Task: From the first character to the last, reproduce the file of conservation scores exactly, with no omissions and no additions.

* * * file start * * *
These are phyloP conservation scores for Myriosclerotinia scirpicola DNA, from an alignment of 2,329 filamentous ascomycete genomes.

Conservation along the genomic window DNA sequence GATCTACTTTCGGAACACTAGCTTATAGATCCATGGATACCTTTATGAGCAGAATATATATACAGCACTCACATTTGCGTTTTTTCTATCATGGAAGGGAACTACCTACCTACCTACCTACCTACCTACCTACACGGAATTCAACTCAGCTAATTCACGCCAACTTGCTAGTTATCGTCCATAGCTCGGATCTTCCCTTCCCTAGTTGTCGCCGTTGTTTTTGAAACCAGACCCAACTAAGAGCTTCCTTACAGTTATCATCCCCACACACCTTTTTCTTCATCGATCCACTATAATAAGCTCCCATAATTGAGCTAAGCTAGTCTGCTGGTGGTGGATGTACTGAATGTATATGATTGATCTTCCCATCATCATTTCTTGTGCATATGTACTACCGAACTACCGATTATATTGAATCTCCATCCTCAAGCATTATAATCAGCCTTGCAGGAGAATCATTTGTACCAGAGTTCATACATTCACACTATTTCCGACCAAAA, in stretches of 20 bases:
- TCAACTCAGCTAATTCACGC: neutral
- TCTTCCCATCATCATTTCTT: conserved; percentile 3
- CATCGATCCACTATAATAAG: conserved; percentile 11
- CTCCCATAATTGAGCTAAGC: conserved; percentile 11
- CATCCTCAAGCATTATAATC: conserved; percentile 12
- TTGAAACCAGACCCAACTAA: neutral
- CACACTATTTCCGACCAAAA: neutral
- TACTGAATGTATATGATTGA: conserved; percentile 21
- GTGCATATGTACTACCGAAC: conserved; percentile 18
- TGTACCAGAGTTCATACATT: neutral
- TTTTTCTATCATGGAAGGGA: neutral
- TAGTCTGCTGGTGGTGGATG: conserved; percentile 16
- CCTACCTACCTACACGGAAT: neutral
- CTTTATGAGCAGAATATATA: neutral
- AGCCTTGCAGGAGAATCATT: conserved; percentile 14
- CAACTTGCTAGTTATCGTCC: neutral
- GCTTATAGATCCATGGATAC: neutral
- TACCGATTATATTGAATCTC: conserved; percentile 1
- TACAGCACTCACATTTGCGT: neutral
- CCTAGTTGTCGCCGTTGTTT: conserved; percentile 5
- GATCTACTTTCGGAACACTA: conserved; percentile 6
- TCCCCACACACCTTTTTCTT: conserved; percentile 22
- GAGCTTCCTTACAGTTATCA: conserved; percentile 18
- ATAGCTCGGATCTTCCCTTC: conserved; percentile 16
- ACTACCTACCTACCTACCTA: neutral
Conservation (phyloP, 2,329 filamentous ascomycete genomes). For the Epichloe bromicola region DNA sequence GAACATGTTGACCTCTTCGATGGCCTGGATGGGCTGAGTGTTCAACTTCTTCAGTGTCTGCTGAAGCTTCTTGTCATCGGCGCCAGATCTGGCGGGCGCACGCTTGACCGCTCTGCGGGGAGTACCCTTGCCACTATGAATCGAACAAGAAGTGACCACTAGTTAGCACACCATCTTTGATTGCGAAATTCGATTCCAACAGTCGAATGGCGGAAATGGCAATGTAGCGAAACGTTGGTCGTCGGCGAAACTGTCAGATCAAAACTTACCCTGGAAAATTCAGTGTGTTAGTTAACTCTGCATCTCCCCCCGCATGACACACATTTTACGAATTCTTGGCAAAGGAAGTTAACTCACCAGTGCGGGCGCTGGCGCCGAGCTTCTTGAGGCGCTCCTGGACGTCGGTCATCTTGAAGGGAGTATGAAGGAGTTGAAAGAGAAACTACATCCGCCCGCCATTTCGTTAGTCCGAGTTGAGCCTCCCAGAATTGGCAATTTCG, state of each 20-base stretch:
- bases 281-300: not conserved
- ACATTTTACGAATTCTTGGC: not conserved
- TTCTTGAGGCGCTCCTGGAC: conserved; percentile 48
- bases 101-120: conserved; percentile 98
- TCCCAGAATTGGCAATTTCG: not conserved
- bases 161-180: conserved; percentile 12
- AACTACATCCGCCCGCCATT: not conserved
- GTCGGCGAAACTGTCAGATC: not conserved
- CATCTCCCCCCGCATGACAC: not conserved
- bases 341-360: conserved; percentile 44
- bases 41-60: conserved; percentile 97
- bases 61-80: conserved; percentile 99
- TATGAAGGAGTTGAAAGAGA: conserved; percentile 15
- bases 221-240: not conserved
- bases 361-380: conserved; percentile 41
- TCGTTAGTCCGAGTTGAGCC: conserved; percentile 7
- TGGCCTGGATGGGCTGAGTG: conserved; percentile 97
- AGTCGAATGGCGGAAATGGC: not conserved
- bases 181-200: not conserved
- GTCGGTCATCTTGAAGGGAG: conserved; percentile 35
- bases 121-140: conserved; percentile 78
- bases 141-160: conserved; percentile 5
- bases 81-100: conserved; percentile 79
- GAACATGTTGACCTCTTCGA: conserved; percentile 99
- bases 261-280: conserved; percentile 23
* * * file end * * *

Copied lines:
These are phyloP conservation scores for Myriosclerotinia scirpicola DNA, from an alignment of 2,329 filamentous ascomycete genomes.

Conservation along the genomic window DNA sequence GATCTACTTTCGGAACACTAGCTTATAGATCCATGGATACCTTTATGAGCAGAATATATATACAGCACTCACATTTGCGTTTTTTCTATCATGGAAGGGAACTACCTACCTACCTACCTACCTACCTACCTACACGGAATTCAACTCAGCTAATTCACGCCAACTTGCTAGTTATCGTCCATAGCTCGGATCTTCCCTTCCCTAGTTGTCGCCGTTGTTTTTGAAACCAGACCCAACTAAGAGCTTCCTTACAGTTATCATCCCCACACACCTTTTTCTTCATCGATCCACTATAATAAGCTCCCATAATTGAGCTAAGCTAGTCTGCTGGTGGTGGATGTACTGAATGTATATGATTGATCTTCCCATCATCATTTCTTGTGCATATGTACTACCGAACTACCGATTATATTGAATCTCCATCCTCAAGCATTATAATCAGCCTTGCAGGAGAATCATTTGTACCAGAGTTCATACATTCACACTATTTCCGACCAAAA, in stretches of 20 bases:
- TCAACTCAGCTAATTCACGC: neutral
- TCTTCCCATCATCATTTCTT: conserved; percentile 3
- CATCGATCCACTATAATAAG: conserved; percentile 11
- CTCCCATAATTGAGCTAAGC: conserved; percentile 11
- CATCCTCAAGCATTATAATC: conserved; percentile 12
- TTGAAACCAGACCCAACTAA: neutral
- CACACTATTTCCGACCAAAA: neutral
- TACTGAATGTATATGATTGA: conserved; percentile 21
- GTGCATATGTACTACCGAAC: conserved; percentile 18
- TGTACCAGAGTTCATACATT: neutral
- TTTTTCTATCATGGAAGGGA: neutral
- TAGTCTGCTGGTGGTGGATG: conserved; percentile 16
- CCTACCTACCTACACGGAAT: neutral
- CTTTATGAGCAGAATATATA: neutral
- AGCCTTGCAGGAGAATCATT: conserved; percentile 14
- CAACTTGCTAGTTATCGTCC: neutral
- GCTTATAGATCCATGGATAC: neutral
- TACCGATTATATTGAATCTC: conserved; percentile 1
- TACAGCACTCACATTTGCGT: neutral
- CCTAGTTGTCGCCGTTGTTT: conserved; percentile 5
- GATCTACTTTCGGAACACTA: conserved; percentile 6
- TCCCCACACACCTTTTTCTT: conserved; percentile 22
- GAGCTTCCTTACAGTTATCA: conserved; percentile 18
- ATAGCTCGGATCTTCCCTTC: conserved; percentile 16
- ACTACCTACCTACCTACCTA: neutral
Conservation (phyloP, 2,329 filamentous ascomycete genomes). For the Epichloe bromicola region DNA sequence GAACATGTTGACCTCTTCGATGGCCTGGATGGGCTGAGTGTTCAACTTCTTCAGTGTCTGCTGAAGCTTCTTGTCATCGGCGCCAGATCTGGCGGGCGCACGCTTGACCGCTCTGCGGGGAGTACCCTTGCCACTATGAATCGAACAAGAAGTGACCACTAGTTAGCACACCATCTTTGATTGCGAAATTCGATTCCAACAGTCGAATGGCGGAAATGGCAATGTAGCGAAACGTTGGTCGTCGGCGAAACTGTCAGATCAAAACTTACCCTGGAAAATTCAGTGTGTTAGTTAACTCTGCATCTCCCCCCGCATGACACACATTTTACGAATTCTTGGCAAAGGAAGTTAACTCACCAGTGCGGGCGCTGGCGCCGAGCTTCTTGAGGCGCTCCTGGACGTCGGTCATCTTGAAGGGAGTATGAAGGAGTTGAAAGAGAAACTACATCCGCCCGCCATTTCGTTAGTCCGAGTTGAGCCTCCCAGAATTGGCAATTTCG, state of each 20-base stretch:
- bases 281-300: not conserved
- ACATTTTACGAATTCTTGGC: not conserved
- TTCTTGAGGCGCTCCTGGAC: conserved; percentile 48
- bases 101-120: conserved; percentile 98
- TCCCAGAATTGGCAATTTCG: not conserved
- bases 161-180: conserved; percentile 12
- AACTACATCCGCCCGCCATT: not conserved
- GTCGGCGAAACTGTCAGATC: not conserved
- CATCTCCCCCCGCATGACAC: not conserved
- bases 341-360: conserved; percentile 44
- bases 41-60: conserved; percentile 97
- bases 61-80: conserved; percentile 99
- TATGAAGGAGTTGAAAGAGA: conserved; percentile 15
- bases 221-240: not conserved
- bases 361-380: conserved; percentile 41
- TCGTTAGTCCGAGTTGAGCC: conserved; percentile 7
- TGGCCTGGATGGGCTGAGTG: conserved; percentile 97
- AGTCGAATGGCGGAAATGGC: not conserved
- bases 181-200: not conserved
- GTCGGTCATCTTGAAGGGAG: conserved; percentile 35
- bases 121-140: conserved; percentile 78
- bases 141-160: conserved; percentile 5
- bases 81-100: conserved; percentile 79
- GAACATGTTGACCTCTTCGA: conserved; percentile 99
- bases 261-280: conserved; percentile 23